France And Us

PrintPrintEmailEmail

Similar ideas appeared in each. one of the most commonly cited authors during the Constitutional Convention was Montesquieu (“the celebrated Montesquieu” Edmund Randolph called him). Thomas Jefferson, who was in Paris as the Declaration of the Rights of Man and the Citizen was being drafted, offered suggestions to its authors. Some of the active participants in both revolutions were the same. The Marquis de Lafayette, who had fought with distinction in several battles of the American Revolution, became the commander in his own country of the postrevolutionary National Guard, a popular force designed to defend the new National Assembly from reactionary plots. Thomas Paine, the English-born radical who had written Common Sense and The American Crisis to inspire the patriot cause in the United States, moved to France, where he was given citizenship and elected to the National Assembly as a member from Pas-de-Calais. “A share in two revolutions,” Paine declared, “is living to some purpose.” Filled with feelings of brotherhood, the French government conferred citizenship on other Americans, including Washington, James Madison, and “Jean” Hamilton. (“Curious example of French finesse,” Alexander Hamilton noted when he received the honor.) The two countries looked as if they would move along parallel tracks of liberty and enlightened reform.

One observer who did not believe it for a minute was Jefferson’s successor as American minister to France, Gouverneur Morris. Morris was a young man who had led a busy life. He had lost his left leg in a carriage accident when he was 28 and written the U.S. Constitution when he was 35. He came to Paris on business in February 1789, hoping to broker deals in American land and debt; President Washington, who enjoyed his caustic wit, named him minister in 1792. Morris’s first name signified his part-French ancestry. His mother, Sarah Gouverneur, was descended from Huguenots, or French Protestants, who had moved to New Amsterdam in the mid-seventeenth century. She had sent her son to a school in New Rochelle, New York, run by a Huguenot émigré who taught his charges French, and Morris was fluent enough in the language to write speeches for his French politician friends and little poems for his French lovers.

For all his French ties, Morris never believed that France could make its revolution work. Louis XVI he dismissed as a man of goodwill but slight ability, a “small beer character.” The liberal revolutionaries who took power after the fall of the Bastille, including his friend the Marquis de Lafayette, he dismissed as newcomers to the art of governing. Absolutism had drawn all power to Versailles, and the French had missed the apprenticeship in politics that Americans had served in their colonial legislatures and legal systems. The French “want an American constitution,” Morris wrote, ”…without reflecting that they have not American citizens to support [it].”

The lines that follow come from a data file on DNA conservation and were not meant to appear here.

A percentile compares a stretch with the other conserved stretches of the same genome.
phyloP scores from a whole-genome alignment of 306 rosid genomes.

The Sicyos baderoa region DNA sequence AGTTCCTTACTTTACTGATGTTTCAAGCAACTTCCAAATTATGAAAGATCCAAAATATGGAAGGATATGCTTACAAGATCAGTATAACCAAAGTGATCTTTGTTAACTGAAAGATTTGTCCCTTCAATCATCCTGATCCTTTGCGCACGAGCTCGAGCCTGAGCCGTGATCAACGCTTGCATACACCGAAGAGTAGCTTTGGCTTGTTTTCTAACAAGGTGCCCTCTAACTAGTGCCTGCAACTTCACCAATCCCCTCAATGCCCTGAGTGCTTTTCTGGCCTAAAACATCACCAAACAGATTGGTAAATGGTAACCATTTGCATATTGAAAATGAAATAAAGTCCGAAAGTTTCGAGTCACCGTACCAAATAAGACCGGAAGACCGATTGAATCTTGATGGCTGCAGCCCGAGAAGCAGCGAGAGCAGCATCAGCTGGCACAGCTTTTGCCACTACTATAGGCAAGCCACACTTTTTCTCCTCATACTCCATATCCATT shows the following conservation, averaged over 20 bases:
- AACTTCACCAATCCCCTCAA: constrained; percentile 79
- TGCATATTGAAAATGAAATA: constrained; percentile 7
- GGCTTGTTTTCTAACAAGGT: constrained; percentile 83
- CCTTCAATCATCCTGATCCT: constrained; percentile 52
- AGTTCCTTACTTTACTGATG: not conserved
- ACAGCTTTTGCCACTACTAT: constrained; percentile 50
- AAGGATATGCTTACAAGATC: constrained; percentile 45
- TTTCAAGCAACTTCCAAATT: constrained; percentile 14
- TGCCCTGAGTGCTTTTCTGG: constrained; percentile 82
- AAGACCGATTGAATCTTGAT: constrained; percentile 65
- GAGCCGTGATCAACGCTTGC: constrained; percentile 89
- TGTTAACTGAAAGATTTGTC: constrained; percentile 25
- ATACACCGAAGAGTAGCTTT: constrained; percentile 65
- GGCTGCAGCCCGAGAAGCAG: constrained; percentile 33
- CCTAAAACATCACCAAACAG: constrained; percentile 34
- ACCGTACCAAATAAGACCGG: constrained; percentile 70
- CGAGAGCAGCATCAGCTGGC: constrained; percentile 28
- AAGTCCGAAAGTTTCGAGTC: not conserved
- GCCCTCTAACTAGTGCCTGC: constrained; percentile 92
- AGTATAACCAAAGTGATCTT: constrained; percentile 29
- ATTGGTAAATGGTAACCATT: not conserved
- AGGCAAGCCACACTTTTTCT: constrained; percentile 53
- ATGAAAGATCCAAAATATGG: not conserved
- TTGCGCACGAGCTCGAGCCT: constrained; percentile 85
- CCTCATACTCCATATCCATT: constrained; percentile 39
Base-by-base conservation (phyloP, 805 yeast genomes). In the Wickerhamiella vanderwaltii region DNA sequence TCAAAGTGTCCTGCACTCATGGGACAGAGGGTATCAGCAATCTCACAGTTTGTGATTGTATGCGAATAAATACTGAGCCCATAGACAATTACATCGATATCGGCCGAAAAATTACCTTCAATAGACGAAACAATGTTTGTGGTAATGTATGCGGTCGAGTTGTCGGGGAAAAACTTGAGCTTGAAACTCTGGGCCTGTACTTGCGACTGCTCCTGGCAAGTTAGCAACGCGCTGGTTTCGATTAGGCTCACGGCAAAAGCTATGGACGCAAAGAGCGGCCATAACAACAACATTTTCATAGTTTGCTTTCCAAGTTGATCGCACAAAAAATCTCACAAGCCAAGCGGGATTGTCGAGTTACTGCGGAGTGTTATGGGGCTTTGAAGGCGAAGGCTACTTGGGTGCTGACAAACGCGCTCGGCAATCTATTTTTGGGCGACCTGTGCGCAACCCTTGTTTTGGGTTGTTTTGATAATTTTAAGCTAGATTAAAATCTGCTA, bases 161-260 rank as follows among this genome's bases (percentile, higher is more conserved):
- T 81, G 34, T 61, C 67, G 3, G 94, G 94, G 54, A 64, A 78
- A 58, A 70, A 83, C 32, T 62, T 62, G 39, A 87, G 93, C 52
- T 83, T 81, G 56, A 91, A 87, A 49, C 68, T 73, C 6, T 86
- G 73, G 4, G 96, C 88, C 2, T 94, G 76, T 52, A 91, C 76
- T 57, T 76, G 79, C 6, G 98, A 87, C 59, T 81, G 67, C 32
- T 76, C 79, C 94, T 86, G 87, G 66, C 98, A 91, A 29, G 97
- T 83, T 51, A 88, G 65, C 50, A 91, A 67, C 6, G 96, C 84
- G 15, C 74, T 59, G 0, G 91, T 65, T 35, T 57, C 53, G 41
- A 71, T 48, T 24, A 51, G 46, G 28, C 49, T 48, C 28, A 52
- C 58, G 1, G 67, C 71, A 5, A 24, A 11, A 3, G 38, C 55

The French government gave us tangible help in our Revolution; but Lafayette gave us a symbol and taught us a lesson.

The revolutionary violence that Morris saw firsthand in Paris disgusted him. One evening, a week after the fall of the Bastille, as he stood waiting in the arcades of the Palais Royal for his carriage, he saw a mob parading the dismembered corpse of a royalist politician. “The head,” he wrote in his diary was “on a pike, the body dragged naked on the earth. Afterwards this horrible exhibition is carried through the different streets. Gracious God, what a People!” Morris’s gloomy forebodings were borne out. By the time he left his diplomatic post in October 1794, replaced by James Monroe, Lafayette had fled into exile, Louis XVI had been guillotined, and revolutionary governments had succeeded one another, as he wrote, “like the shadows of a magic lantern.”

Perhaps if the French had had more political experience, they would have shed less blood. Perhaps the experiences they had, of poverty and oppression, disposed them to be bloody. For whatever reason, French politics developed an extremism beyond anything in the United States. America’s record is blotted by racial and labor violence, as well as by the spectacular failure of statesmanship that was the Civil War. But the spirit of party has not been so venomous here.

One enduring strain in postrevolutionary French politics, that of moderate liberalism, finds the American experience congenial. Lafayette loved the United States all his life, not only because he had been successful and admired here but because he honestly shared its ideals. Talleyrand, who served every form of French government from kingdom to republic to empire as cynically as he shook us down in 1797, was an altogether different personality from Lafayette. Yet he too showed a warm spot for liberal constitutionalism whenever it was personally convenient for him to do so. When a Spanish diplomat admitted that he had never read The Federalist Papers , that handbook of American political philosophy, Talleyrand told him bluntly: “Then read it. Read it.” Alexis de Tocqueville, who was a politician as well as a political anthropologist, believed that the world had entered, willy-nilly, a democratic age. He hoped that the American experience of democracy, which he had studied in the early 1830s, could help guide the Second Republic, which was declared in 1848 (and was subverted, after only four years, by Bonaparte’s nephew Louis Napoleon). In the early years of the Third Republic, the great statue Liberty Enlightening the World was presented to the United States to commemorate the Franco-American alliance during the Revolutionary War.